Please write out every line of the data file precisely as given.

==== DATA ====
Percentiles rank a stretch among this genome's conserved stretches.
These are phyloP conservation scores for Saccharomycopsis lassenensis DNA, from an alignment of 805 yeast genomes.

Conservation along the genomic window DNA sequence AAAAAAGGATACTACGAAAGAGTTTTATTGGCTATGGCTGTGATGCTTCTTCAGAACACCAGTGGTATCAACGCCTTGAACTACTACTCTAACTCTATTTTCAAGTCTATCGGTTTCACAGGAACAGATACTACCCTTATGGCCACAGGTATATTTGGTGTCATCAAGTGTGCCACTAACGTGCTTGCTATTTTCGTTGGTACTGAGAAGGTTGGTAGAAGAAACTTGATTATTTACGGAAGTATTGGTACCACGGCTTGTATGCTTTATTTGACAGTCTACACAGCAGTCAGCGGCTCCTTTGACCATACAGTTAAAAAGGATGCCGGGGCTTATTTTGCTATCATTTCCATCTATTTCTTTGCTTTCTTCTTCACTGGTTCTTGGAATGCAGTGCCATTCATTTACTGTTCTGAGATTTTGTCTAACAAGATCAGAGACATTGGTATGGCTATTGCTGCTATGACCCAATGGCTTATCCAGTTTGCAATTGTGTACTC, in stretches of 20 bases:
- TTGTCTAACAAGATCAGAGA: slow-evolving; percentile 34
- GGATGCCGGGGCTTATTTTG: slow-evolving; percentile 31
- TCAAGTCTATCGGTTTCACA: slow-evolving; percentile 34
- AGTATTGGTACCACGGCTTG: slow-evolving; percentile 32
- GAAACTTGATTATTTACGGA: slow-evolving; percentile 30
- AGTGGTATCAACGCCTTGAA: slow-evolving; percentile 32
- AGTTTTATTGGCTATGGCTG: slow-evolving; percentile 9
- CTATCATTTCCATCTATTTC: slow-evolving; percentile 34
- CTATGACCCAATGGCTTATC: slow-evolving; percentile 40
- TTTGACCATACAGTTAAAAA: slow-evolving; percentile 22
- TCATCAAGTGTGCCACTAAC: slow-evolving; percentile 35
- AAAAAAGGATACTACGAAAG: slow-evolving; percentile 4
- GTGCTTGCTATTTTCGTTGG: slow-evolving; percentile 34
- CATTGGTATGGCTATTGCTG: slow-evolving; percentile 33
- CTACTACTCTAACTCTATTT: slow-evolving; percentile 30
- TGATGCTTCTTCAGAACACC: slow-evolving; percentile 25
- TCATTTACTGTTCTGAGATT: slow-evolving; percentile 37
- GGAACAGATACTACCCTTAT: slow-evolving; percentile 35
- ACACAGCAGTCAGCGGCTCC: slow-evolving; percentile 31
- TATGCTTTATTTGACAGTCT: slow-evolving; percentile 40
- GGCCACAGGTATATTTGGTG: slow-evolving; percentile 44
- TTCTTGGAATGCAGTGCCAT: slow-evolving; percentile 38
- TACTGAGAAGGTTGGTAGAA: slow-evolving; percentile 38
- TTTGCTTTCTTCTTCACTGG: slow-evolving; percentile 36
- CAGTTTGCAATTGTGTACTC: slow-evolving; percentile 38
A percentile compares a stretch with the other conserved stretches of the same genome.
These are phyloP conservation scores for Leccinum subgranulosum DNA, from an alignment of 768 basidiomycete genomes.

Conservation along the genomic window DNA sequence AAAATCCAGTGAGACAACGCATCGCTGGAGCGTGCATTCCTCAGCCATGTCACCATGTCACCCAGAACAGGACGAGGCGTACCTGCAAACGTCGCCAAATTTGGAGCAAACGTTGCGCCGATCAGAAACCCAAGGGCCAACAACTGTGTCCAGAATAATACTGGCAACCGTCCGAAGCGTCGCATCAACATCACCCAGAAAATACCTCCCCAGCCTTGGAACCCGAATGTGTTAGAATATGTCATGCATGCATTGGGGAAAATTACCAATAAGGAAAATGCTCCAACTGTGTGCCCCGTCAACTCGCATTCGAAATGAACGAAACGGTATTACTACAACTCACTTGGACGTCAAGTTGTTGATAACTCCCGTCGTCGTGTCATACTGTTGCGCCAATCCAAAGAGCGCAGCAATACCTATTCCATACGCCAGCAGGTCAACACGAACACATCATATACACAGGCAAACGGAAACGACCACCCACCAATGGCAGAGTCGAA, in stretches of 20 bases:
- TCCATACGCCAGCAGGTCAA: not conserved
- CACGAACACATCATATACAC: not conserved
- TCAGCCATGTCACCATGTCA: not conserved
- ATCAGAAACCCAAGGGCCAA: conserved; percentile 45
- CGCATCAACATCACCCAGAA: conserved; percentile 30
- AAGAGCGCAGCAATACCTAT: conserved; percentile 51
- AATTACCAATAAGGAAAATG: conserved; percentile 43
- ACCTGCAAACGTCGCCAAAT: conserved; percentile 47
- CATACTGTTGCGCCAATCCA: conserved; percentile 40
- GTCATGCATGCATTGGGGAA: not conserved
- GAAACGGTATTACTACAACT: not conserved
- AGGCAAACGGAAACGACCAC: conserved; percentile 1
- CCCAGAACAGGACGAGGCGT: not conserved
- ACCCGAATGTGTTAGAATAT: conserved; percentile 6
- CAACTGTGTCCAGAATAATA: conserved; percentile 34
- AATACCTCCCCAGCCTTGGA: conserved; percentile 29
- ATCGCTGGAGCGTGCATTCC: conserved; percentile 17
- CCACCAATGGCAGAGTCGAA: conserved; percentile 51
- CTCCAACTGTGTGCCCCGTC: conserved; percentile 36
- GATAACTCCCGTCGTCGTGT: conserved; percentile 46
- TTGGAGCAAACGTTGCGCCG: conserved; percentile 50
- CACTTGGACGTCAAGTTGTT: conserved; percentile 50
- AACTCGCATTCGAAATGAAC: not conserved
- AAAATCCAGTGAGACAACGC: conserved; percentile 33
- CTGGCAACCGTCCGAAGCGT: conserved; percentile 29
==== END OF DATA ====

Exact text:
Percentiles rank a stretch among this genome's conserved stretches.
These are phyloP conservation scores for Saccharomycopsis lassenensis DNA, from an alignment of 805 yeast genomes.

Conservation along the genomic window DNA sequence AAAAAAGGATACTACGAAAGAGTTTTATTGGCTATGGCTGTGATGCTTCTTCAGAACACCAGTGGTATCAACGCCTTGAACTACTACTCTAACTCTATTTTCAAGTCTATCGGTTTCACAGGAACAGATACTACCCTTATGGCCACAGGTATATTTGGTGTCATCAAGTGTGCCACTAACGTGCTTGCTATTTTCGTTGGTACTGAGAAGGTTGGTAGAAGAAACTTGATTATTTACGGAAGTATTGGTACCACGGCTTGTATGCTTTATTTGACAGTCTACACAGCAGTCAGCGGCTCCTTTGACCATACAGTTAAAAAGGATGCCGGGGCTTATTTTGCTATCATTTCCATCTATTTCTTTGCTTTCTTCTTCACTGGTTCTTGGAATGCAGTGCCATTCATTTACTGTTCTGAGATTTTGTCTAACAAGATCAGAGACATTGGTATGGCTATTGCTGCTATGACCCAATGGCTTATCCAGTTTGCAATTGTGTACTC, in stretches of 20 bases:
- TTGTCTAACAAGATCAGAGA: slow-evolving; percentile 34
- GGATGCCGGGGCTTATTTTG: slow-evolving; percentile 31
- TCAAGTCTATCGGTTTCACA: slow-evolving; percentile 34
- AGTATTGGTACCACGGCTTG: slow-evolving; percentile 32
- GAAACTTGATTATTTACGGA: slow-evolving; percentile 30
- AGTGGTATCAACGCCTTGAA: slow-evolving; percentile 32
- AGTTTTATTGGCTATGGCTG: slow-evolving; percentile 9
- CTATCATTTCCATCTATTTC: slow-evolving; percentile 34
- CTATGACCCAATGGCTTATC: slow-evolving; percentile 40
- TTTGACCATACAGTTAAAAA: slow-evolving; percentile 22
- TCATCAAGTGTGCCACTAAC: slow-evolving; percentile 35
- AAAAAAGGATACTACGAAAG: slow-evolving; percentile 4
- GTGCTTGCTATTTTCGTTGG: slow-evolving; percentile 34
- CATTGGTATGGCTATTGCTG: slow-evolving; percentile 33
- CTACTACTCTAACTCTATTT: slow-evolving; percentile 30
- TGATGCTTCTTCAGAACACC: slow-evolving; percentile 25
- TCATTTACTGTTCTGAGATT: slow-evolving; percentile 37
- GGAACAGATACTACCCTTAT: slow-evolving; percentile 35
- ACACAGCAGTCAGCGGCTCC: slow-evolving; percentile 31
- TATGCTTTATTTGACAGTCT: slow-evolving; percentile 40
- GGCCACAGGTATATTTGGTG: slow-evolving; percentile 44
- TTCTTGGAATGCAGTGCCAT: slow-evolving; percentile 38
- TACTGAGAAGGTTGGTAGAA: slow-evolving; percentile 38
- TTTGCTTTCTTCTTCACTGG: slow-evolving; percentile 36
- CAGTTTGCAATTGTGTACTC: slow-evolving; percentile 38
A percentile compares a stretch with the other conserved stretches of the same genome.
These are phyloP conservation scores for Leccinum subgranulosum DNA, from an alignment of 768 basidiomycete genomes.

Conservation along the genomic window DNA sequence AAAATCCAGTGAGACAACGCATCGCTGGAGCGTGCATTCCTCAGCCATGTCACCATGTCACCCAGAACAGGACGAGGCGTACCTGCAAACGTCGCCAAATTTGGAGCAAACGTTGCGCCGATCAGAAACCCAAGGGCCAACAACTGTGTCCAGAATAATACTGGCAACCGTCCGAAGCGTCGCATCAACATCACCCAGAAAATACCTCCCCAGCCTTGGAACCCGAATGTGTTAGAATATGTCATGCATGCATTGGGGAAAATTACCAATAAGGAAAATGCTCCAACTGTGTGCCCCGTCAACTCGCATTCGAAATGAACGAAACGGTATTACTACAACTCACTTGGACGTCAAGTTGTTGATAACTCCCGTCGTCGTGTCATACTGTTGCGCCAATCCAAAGAGCGCAGCAATACCTATTCCATACGCCAGCAGGTCAACACGAACACATCATATACACAGGCAAACGGAAACGACCACCCACCAATGGCAGAGTCGAA, in stretches of 20 bases:
- TCCATACGCCAGCAGGTCAA: not conserved
- CACGAACACATCATATACAC: not conserved
- TCAGCCATGTCACCATGTCA: not conserved
- ATCAGAAACCCAAGGGCCAA: conserved; percentile 45
- CGCATCAACATCACCCAGAA: conserved; percentile 30
- AAGAGCGCAGCAATACCTAT: conserved; percentile 51
- AATTACCAATAAGGAAAATG: conserved; percentile 43
- ACCTGCAAACGTCGCCAAAT: conserved; percentile 47
- CATACTGTTGCGCCAATCCA: conserved; percentile 40
- GTCATGCATGCATTGGGGAA: not conserved
- GAAACGGTATTACTACAACT: not conserved
- AGGCAAACGGAAACGACCAC: conserved; percentile 1
- CCCAGAACAGGACGAGGCGT: not conserved
- ACCCGAATGTGTTAGAATAT: conserved; percentile 6
- CAACTGTGTCCAGAATAATA: conserved; percentile 34
- AATACCTCCCCAGCCTTGGA: conserved; percentile 29
- ATCGCTGGAGCGTGCATTCC: conserved; percentile 17
- CCACCAATGGCAGAGTCGAA: conserved; percentile 51
- CTCCAACTGTGTGCCCCGTC: conserved; percentile 36
- GATAACTCCCGTCGTCGTGT: conserved; percentile 46
- TTGGAGCAAACGTTGCGCCG: conserved; percentile 50
- CACTTGGACGTCAAGTTGTT: conserved; percentile 50
- AACTCGCATTCGAAATGAAC: not conserved
- AAAATCCAGTGAGACAACGC: conserved; percentile 33
- CTGGCAACCGTCCGAAGCGT: conserved; percentile 29